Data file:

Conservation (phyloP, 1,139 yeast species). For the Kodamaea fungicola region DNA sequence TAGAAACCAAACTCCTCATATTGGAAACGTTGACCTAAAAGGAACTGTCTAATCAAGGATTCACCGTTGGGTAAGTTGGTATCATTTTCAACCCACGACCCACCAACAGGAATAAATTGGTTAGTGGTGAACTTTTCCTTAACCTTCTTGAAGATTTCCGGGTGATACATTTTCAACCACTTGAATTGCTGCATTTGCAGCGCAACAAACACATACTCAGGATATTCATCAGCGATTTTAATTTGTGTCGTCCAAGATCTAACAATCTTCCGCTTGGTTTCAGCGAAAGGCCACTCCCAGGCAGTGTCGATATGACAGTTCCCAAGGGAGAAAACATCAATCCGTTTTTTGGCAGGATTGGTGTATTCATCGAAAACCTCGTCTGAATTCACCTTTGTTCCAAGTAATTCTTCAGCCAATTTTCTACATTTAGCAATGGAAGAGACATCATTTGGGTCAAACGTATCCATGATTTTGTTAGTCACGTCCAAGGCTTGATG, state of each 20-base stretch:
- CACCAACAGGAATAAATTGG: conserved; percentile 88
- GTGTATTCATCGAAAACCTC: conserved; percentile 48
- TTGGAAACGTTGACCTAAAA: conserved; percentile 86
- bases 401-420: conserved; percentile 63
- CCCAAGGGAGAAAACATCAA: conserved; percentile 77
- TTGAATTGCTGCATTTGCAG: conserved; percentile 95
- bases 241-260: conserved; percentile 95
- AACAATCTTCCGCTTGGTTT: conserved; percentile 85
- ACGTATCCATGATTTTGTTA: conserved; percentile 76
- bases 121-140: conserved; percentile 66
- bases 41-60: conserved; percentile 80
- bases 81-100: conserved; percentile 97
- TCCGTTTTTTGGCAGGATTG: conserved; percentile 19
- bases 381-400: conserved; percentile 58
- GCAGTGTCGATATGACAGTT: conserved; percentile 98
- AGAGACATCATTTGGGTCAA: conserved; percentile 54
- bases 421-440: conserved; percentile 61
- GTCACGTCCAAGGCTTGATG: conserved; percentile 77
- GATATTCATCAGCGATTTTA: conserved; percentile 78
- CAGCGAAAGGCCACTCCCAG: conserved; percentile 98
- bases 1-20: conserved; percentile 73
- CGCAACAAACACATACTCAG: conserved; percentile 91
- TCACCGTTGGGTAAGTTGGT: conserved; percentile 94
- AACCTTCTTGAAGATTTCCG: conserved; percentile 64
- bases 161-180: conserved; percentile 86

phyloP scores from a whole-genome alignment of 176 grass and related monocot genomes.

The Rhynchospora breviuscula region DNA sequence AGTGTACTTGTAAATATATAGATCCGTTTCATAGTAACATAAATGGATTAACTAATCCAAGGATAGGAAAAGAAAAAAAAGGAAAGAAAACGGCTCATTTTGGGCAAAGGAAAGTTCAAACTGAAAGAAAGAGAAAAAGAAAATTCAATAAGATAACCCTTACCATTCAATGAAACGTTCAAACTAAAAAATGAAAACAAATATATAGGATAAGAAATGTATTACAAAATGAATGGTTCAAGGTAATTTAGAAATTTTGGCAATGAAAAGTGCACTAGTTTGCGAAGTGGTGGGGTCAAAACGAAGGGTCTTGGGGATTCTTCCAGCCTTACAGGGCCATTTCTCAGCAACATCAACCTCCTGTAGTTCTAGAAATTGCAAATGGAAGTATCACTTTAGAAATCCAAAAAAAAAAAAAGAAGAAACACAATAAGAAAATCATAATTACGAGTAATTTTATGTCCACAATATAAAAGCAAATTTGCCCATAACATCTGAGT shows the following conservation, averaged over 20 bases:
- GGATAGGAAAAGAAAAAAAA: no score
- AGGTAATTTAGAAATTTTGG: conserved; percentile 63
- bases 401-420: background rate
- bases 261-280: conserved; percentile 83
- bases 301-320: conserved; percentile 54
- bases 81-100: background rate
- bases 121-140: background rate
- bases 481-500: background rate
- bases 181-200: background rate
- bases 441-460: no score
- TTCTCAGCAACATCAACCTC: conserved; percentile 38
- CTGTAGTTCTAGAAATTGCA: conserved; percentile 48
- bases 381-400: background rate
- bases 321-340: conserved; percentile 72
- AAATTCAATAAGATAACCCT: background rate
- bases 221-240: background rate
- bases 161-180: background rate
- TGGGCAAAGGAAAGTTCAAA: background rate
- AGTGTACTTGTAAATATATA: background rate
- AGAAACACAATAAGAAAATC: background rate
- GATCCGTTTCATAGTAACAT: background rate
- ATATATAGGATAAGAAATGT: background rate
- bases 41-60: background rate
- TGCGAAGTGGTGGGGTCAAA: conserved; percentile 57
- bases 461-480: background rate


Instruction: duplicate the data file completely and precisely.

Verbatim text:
Conservation (phyloP, 1,139 yeast species). For the Kodamaea fungicola region DNA sequence TAGAAACCAAACTCCTCATATTGGAAACGTTGACCTAAAAGGAACTGTCTAATCAAGGATTCACCGTTGGGTAAGTTGGTATCATTTTCAACCCACGACCCACCAACAGGAATAAATTGGTTAGTGGTGAACTTTTCCTTAACCTTCTTGAAGATTTCCGGGTGATACATTTTCAACCACTTGAATTGCTGCATTTGCAGCGCAACAAACACATACTCAGGATATTCATCAGCGATTTTAATTTGTGTCGTCCAAGATCTAACAATCTTCCGCTTGGTTTCAGCGAAAGGCCACTCCCAGGCAGTGTCGATATGACAGTTCCCAAGGGAGAAAACATCAATCCGTTTTTTGGCAGGATTGGTGTATTCATCGAAAACCTCGTCTGAATTCACCTTTGTTCCAAGTAATTCTTCAGCCAATTTTCTACATTTAGCAATGGAAGAGACATCATTTGGGTCAAACGTATCCATGATTTTGTTAGTCACGTCCAAGGCTTGATG, state of each 20-base stretch:
- CACCAACAGGAATAAATTGG: conserved; percentile 88
- GTGTATTCATCGAAAACCTC: conserved; percentile 48
- TTGGAAACGTTGACCTAAAA: conserved; percentile 86
- bases 401-420: conserved; percentile 63
- CCCAAGGGAGAAAACATCAA: conserved; percentile 77
- TTGAATTGCTGCATTTGCAG: conserved; percentile 95
- bases 241-260: conserved; percentile 95
- AACAATCTTCCGCTTGGTTT: conserved; percentile 85
- ACGTATCCATGATTTTGTTA: conserved; percentile 76
- bases 121-140: conserved; percentile 66
- bases 41-60: conserved; percentile 80
- bases 81-100: conserved; percentile 97
- TCCGTTTTTTGGCAGGATTG: conserved; percentile 19
- bases 381-400: conserved; percentile 58
- GCAGTGTCGATATGACAGTT: conserved; percentile 98
- AGAGACATCATTTGGGTCAA: conserved; percentile 54
- bases 421-440: conserved; percentile 61
- GTCACGTCCAAGGCTTGATG: conserved; percentile 77
- GATATTCATCAGCGATTTTA: conserved; percentile 78
- CAGCGAAAGGCCACTCCCAG: conserved; percentile 98
- bases 1-20: conserved; percentile 73
- CGCAACAAACACATACTCAG: conserved; percentile 91
- TCACCGTTGGGTAAGTTGGT: conserved; percentile 94
- AACCTTCTTGAAGATTTCCG: conserved; percentile 64
- bases 161-180: conserved; percentile 86

phyloP scores from a whole-genome alignment of 176 grass and related monocot genomes.

The Rhynchospora breviuscula region DNA sequence AGTGTACTTGTAAATATATAGATCCGTTTCATAGTAACATAAATGGATTAACTAATCCAAGGATAGGAAAAGAAAAAAAAGGAAAGAAAACGGCTCATTTTGGGCAAAGGAAAGTTCAAACTGAAAGAAAGAGAAAAAGAAAATTCAATAAGATAACCCTTACCATTCAATGAAACGTTCAAACTAAAAAATGAAAACAAATATATAGGATAAGAAATGTATTACAAAATGAATGGTTCAAGGTAATTTAGAAATTTTGGCAATGAAAAGTGCACTAGTTTGCGAAGTGGTGGGGTCAAAACGAAGGGTCTTGGGGATTCTTCCAGCCTTACAGGGCCATTTCTCAGCAACATCAACCTCCTGTAGTTCTAGAAATTGCAAATGGAAGTATCACTTTAGAAATCCAAAAAAAAAAAAAGAAGAAACACAATAAGAAAATCATAATTACGAGTAATTTTATGTCCACAATATAAAAGCAAATTTGCCCATAACATCTGAGT shows the following conservation, averaged over 20 bases:
- GGATAGGAAAAGAAAAAAAA: no score
- AGGTAATTTAGAAATTTTGG: conserved; percentile 63
- bases 401-420: background rate
- bases 261-280: conserved; percentile 83
- bases 301-320: conserved; percentile 54
- bases 81-100: background rate
- bases 121-140: background rate
- bases 481-500: background rate
- bases 181-200: background rate
- bases 441-460: no score
- TTCTCAGCAACATCAACCTC: conserved; percentile 38
- CTGTAGTTCTAGAAATTGCA: conserved; percentile 48
- bases 381-400: background rate
- bases 321-340: conserved; percentile 72
- AAATTCAATAAGATAACCCT: background rate
- bases 221-240: background rate
- bases 161-180: background rate
- TGGGCAAAGGAAAGTTCAAA: background rate
- AGTGTACTTGTAAATATATA: background rate
- AGAAACACAATAAGAAAATC: background rate
- GATCCGTTTCATAGTAACAT: background rate
- ATATATAGGATAAGAAATGT: background rate
- bases 41-60: background rate
- TGCGAAGTGGTGGGGTCAAA: conserved; percentile 57
- bases 461-480: background rate